My Journey as 2019 Oregon Teacher of the Year


EUGENE — I expected a plaque and a handshake. I expected to walk back into my classroom and resume business as usual. What I experienced was one of the most challenging, inspiring, and rewarding years of professional growth in my career.

Let me start by saying it is hard to accept an award like this. Teachers are not used to public recognition of the work that they do, and they do tremendous, phenomenal, work. When they announced my name as 2019 Oregon State Teacher of the Year I immediately thought of the many educators I knew who could and should be recognized for their unwavering commitment to students. As one of 56 state and territory Teachers of the Year we are tasked with sharing our best practices, our most compelling stories, and passions with an audience much broader than our departments and more diverse than the districts we serve. We are asked to name and speak to issues of importance in education to educators and non-educators alike with the hope that in doing so we will contribute to better learning environments for students both in and beyond our classroom walls.

It was this task and diversified audience that forced me and my colleagues to reflect more deeply on our practices than we ever had before. I started by unpacking the first of many challenging questions: “What do you teach?” I knew the answer most people expected, but as a Career and Technical Education (CTE) Health Occupations Teacher, I knew my subject was obscure enough to create looks of bewilderment on even the most seasoned educators. I quickly realized that a question about what I teach can quickly set the wrong tone for a conversation about education, because teachers know our work is not about what we teach, the conversation should be about who we teach. To be a voice for education and the needs of all students we must elevate the voices, stories, and experiences of our students. I learned to tell the stories of my students and colleagues to create a much needed window into the world of education systems.

As educators we all have a duty and means to shift systems by sharing our stories and providing the evidence and currency of context needed to inspire understanding and change. Sharing student stories with legislators, community, and educators can gather collective momentum. In my case, I shared my voice with the Red for Ed Movement in Oregon raising support for the Student Success Act. Sharing our stories also helps to connect us as part of a global village of student advocates and educators.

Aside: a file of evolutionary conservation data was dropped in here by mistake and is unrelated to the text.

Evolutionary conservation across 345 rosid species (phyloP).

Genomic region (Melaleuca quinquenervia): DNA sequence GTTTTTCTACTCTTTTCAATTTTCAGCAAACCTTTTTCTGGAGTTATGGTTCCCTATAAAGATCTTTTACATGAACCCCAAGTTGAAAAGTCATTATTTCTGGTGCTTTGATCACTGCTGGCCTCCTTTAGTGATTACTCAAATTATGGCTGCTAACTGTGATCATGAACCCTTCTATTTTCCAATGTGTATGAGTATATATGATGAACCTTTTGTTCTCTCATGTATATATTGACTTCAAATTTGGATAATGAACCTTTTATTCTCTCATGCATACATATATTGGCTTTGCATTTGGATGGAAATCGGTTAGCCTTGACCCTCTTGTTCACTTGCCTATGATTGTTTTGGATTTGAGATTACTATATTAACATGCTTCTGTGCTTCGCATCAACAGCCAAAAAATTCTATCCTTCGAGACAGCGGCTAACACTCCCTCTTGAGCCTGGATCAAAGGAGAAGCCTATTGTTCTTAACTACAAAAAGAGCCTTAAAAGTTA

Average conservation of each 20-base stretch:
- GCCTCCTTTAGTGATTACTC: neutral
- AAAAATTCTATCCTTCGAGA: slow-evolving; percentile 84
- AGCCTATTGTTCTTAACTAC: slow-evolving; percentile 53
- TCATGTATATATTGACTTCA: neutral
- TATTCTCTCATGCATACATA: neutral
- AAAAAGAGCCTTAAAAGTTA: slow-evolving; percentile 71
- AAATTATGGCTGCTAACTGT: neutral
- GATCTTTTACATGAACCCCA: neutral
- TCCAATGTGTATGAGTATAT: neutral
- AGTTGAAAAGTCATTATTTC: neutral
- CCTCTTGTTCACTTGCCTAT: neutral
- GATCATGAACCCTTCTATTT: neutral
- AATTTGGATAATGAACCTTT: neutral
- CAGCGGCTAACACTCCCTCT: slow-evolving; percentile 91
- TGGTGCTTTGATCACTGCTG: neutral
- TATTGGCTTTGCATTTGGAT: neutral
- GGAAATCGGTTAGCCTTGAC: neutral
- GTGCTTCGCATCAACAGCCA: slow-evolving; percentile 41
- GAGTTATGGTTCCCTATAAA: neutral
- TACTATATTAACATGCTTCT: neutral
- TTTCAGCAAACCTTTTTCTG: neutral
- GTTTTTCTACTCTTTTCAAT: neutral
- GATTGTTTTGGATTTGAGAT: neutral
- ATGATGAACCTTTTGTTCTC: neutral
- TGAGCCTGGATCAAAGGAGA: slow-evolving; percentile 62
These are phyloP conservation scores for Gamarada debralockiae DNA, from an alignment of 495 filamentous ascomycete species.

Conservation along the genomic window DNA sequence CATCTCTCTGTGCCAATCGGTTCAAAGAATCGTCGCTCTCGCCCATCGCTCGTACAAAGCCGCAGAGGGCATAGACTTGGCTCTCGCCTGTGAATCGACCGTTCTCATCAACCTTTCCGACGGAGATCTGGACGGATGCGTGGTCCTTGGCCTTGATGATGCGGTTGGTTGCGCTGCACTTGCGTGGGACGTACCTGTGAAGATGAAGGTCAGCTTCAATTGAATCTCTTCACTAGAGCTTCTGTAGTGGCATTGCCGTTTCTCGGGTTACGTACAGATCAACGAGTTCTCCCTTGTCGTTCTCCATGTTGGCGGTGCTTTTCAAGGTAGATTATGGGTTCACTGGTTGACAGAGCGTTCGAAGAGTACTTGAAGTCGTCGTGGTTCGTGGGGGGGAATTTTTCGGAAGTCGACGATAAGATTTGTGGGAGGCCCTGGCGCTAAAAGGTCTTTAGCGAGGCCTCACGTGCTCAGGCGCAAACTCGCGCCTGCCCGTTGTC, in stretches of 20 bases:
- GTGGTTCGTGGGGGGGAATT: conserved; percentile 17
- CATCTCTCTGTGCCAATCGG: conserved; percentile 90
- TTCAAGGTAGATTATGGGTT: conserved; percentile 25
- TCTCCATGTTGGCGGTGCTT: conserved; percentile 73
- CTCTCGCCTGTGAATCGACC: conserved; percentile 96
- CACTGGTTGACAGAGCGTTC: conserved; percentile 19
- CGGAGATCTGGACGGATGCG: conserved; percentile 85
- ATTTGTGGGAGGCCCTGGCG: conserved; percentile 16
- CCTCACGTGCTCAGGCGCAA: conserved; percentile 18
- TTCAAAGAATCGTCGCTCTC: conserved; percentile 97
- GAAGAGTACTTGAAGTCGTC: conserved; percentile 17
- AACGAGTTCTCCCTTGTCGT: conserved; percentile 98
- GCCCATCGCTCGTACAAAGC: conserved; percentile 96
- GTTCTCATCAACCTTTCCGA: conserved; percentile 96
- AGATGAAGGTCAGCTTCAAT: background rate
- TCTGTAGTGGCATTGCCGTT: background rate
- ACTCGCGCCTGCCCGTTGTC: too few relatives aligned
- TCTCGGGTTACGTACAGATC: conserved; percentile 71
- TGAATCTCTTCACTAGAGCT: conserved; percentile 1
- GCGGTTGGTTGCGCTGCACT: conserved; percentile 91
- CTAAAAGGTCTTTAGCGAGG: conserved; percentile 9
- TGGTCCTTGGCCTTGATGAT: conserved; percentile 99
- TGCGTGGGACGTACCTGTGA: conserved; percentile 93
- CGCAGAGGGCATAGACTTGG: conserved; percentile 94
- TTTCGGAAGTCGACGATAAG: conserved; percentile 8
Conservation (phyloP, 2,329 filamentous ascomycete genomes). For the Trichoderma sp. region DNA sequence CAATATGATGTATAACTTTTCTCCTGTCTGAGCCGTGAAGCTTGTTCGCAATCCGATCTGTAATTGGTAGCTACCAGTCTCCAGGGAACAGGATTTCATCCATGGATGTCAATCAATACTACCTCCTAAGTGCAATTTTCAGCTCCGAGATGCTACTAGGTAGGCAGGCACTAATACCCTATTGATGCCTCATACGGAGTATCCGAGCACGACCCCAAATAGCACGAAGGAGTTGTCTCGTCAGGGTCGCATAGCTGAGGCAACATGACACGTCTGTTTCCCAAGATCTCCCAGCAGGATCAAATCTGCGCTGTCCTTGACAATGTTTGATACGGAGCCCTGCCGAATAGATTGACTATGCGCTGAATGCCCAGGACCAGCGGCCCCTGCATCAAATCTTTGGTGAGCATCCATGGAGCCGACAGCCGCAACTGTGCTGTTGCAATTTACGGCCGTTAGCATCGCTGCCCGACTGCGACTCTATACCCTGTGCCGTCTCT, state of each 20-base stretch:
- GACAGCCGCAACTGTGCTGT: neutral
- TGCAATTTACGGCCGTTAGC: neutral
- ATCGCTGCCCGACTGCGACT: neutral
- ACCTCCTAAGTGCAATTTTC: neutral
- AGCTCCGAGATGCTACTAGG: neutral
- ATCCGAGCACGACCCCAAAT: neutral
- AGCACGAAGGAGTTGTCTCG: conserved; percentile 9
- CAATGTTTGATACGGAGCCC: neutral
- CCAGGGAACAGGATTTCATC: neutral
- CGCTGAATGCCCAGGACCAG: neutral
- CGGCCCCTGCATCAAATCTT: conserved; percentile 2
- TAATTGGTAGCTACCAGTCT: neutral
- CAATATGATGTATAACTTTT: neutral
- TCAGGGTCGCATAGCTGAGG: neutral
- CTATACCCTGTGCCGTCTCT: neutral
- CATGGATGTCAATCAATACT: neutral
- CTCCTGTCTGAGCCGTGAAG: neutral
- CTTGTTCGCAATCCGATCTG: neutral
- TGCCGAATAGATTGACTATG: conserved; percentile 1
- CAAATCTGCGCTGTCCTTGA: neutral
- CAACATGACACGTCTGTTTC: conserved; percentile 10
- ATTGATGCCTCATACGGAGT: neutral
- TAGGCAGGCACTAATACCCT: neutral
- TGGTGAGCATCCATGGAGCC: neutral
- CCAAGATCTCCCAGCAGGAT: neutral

The other question I grappled with this year was about how I teach. One of the most surprising realizations for me was that after a year of interviews and speaking engagements I never once found myself talking about science or medically themed pedagogy. In 11 years I spent what I thought was a lot of time refining my curriculum to make it more engaging and accessible. I had students running complex and exciting simulations of surgeries and patient care. I recreated laboratory, research, and medical environments and protocols to give students applied access to science and careers. Initially I found myself defaulting to these sorts of contextualized examples, examining my most successful units or lessons and trying to identify the strategies that worked best.

“I seek to always offer student choice and voice in what we learn and how we learn it… I seek to challenge each student and inspire them. These values have always been central to how and why I teach.”

What I soon realized was that I needed to be thinking deeper. I needed to consider my instructional values. I needed to reflect on what I did beyond and behind the content I created that helped enable my student’s success and make them feel loved and safe. It is an interesting exercise to think of sharing your best pedagogical frameworks free of content. I asked myself, “What strategies seemed to work best, who did they serve, and why do I gravitate towards certain strategies? What did they have in common? How could I share what I’ve learned in my classroom with a kindergarten teacher, a math teacher, a PE teacher? How could I learn best from them?”  This practice has been the gem that has reframed and revitalized my already passionate fire for education.

I’ve found that I teach to diversify power structures both in the classroom and beyond. I seek to always offer student choice and voice in what we learn and how we learn it. I do what I must to create time to develop relationships and check in with every student providing a constant cycle of relevant feedback. I seek to challenge each student and inspire them. These values have always been central to how and why I teach.

I have been incredibly honored and humbled to be recognized as the 2019 Oregon State Teacher of the Year. I would like to once again thank the Oregon Department of Education, Council of Chief School State Officers, Oregon Lottery and former Oregon Teachers of the Year who create, sponsor, and support this amazing opportunity for student advocacy and growth in teacher leadership. Though my year is ending, I believe my work is just beginning. It is my belief that every educator deserves to be elevated and recognized for their service and my hope is that each one has the chance to grow through reflecting on and sharing their art with others. This year I hope to continue encouraging educators to collect and share their stories to reclaim the narrative on public education. What ignites your spark? Who do you teach, how do you teach, and what are the values underlying your success with students that you can begin to share with others?

About Author

Keri Pilgrim Ricker is a teacher at Churchill High School, Eugene 4J. She is Oregon's 2019 Teacher of the Year.

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